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Do Essential Oils Really Work?


Is the buzz around essential oils all talk, or is there actually some truth to it? Find out what the science says.

There has been a lot of buzz about essential oils and aromatherapy over the past few years. Some people swear by it, while others say it’s total hooey. How can we be sure whether it actually works? What does the research say?


Current scientific studies have found no evidence that essential oils can cure any disease or condition. However, some studies into other possible benefits of essential oils have shown promising results. 

Of course, there’s also the simple fact that good smells make you feel good. If you’ve ever come home after a long day and lit a scented candle to relax, you know what I’m talking about.

Let’s take a look at what the research says about aromatherapy’s effectiveness, and clarify what it can and can’t do.

What are essential oils?


Essential oils are fragrant oils extracted from some portion of a plant, whether that be its roots, flowers, leaves, or seeds. The oils are deemed “essential” because they contain the chemicals from the plant that provide its distinct aroma, or “essence”. 

The first documented use of essential oils dates back to around 4500 B.C.E., in ancient Egypt, where it was a part of daily life and utilized in many of their cultural practices. For centuries, essential oils have been a significant part of several cultures, and some uses of it are still employed today.

What does the research say?


Essential oils won’t “cure” anxiety, agitation, or other negative mental health states, but studies have shown that they may provide some relief from them. One small study found aromatherapy using rosewater was effective for reducing anxiety in patients with end-stage renal disease. Another study found it reduced agitation in dementia patients. And an overview of several aromatherapy studies found that it was effective at reducing anxiety, no matter the cause.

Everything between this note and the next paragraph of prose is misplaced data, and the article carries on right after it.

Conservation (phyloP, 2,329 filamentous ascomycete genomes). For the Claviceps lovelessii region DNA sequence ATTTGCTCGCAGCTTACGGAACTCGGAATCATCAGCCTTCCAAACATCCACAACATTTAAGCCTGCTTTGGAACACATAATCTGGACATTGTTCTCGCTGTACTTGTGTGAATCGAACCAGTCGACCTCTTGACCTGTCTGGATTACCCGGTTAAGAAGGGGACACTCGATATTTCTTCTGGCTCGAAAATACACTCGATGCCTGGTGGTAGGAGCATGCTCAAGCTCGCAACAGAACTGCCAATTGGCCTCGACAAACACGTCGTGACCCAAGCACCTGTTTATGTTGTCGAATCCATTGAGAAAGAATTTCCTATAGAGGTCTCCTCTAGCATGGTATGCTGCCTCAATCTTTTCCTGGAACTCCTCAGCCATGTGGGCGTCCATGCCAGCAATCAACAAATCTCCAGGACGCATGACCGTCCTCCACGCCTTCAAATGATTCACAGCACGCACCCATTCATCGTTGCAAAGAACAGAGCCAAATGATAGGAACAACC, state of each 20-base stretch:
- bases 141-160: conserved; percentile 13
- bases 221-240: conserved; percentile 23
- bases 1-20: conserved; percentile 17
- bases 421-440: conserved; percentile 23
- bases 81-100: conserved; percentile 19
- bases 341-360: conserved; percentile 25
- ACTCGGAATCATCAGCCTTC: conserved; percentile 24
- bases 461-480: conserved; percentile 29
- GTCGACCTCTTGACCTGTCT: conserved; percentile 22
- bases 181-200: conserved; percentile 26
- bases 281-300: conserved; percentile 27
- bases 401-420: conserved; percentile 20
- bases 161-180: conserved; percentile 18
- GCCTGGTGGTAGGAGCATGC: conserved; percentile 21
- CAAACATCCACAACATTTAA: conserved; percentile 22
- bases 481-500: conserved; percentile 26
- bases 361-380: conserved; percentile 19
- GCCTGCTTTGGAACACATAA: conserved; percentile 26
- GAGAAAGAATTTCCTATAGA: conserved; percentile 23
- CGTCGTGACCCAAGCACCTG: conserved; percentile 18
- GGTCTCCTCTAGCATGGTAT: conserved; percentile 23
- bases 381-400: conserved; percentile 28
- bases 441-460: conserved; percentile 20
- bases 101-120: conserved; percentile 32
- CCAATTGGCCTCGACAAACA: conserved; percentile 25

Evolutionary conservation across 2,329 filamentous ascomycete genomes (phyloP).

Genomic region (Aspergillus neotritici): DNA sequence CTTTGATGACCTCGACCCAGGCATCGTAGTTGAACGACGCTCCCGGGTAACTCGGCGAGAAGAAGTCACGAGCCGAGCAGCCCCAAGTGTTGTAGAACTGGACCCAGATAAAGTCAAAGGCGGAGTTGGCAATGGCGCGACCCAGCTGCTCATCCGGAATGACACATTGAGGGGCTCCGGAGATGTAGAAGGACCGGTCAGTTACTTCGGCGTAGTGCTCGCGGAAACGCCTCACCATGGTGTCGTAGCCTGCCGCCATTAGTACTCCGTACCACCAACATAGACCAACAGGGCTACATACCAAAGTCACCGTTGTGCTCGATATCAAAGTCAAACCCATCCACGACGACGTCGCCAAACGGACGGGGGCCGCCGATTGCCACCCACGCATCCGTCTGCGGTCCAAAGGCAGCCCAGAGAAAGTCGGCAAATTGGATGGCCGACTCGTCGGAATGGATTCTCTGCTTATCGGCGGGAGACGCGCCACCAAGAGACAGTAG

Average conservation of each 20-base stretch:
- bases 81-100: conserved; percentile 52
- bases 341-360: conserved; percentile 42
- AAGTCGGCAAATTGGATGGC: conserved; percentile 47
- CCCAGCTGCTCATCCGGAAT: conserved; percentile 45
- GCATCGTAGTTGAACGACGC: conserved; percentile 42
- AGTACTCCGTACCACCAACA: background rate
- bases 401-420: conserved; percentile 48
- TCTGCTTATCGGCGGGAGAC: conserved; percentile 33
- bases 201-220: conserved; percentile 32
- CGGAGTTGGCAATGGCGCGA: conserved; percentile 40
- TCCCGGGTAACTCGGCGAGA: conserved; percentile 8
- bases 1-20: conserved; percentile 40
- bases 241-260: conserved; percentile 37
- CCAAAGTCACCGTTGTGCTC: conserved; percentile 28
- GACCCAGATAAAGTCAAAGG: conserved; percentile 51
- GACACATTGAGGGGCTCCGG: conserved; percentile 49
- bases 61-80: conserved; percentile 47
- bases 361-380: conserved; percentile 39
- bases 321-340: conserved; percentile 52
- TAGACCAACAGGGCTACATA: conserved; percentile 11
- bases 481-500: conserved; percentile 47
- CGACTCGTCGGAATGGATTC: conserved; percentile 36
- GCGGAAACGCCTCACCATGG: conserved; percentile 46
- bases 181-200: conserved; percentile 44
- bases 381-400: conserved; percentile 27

More research is needed, but as of right now, there appears to be some evidence supporting the use of essential oils for people in stressful situations, or those who deal with anxiety. In a medical setting, essential oils can be considered more of a complementary therapy rather than a sole treatment, meaning they’re used alongside other medical treatments. And they can be effectively used at home to help cope with stress.

Research has also shown that aromatherapy, when done correctly, has very few - if any - negative side effects. So if you’re dealing with anxiety, there’s no downside to trying it out.

Good scents make you feel good


While there is some evidence that essential oil aromas have a positive effect on the brain, there’s also the simple fact that, well, they smell good! They make the room a more pleasant place to be in, and can encourage you to take deeper breaths, which leads to more relaxation. 

Essential oils can be easily incorporated into your daily self-care routine. Use an oil diffuser, light a candle, or use products containing them, such as our soap! 

Zyfe soap is naturally scented with essential oils, and also contains vitamins that help keep your skin feeling soft and hydrated.

Want to learn more about our ingredients? Check out our infographic on what vitamins are included in our soap, and how they can help you avoid cracked, dry, irritated skin.


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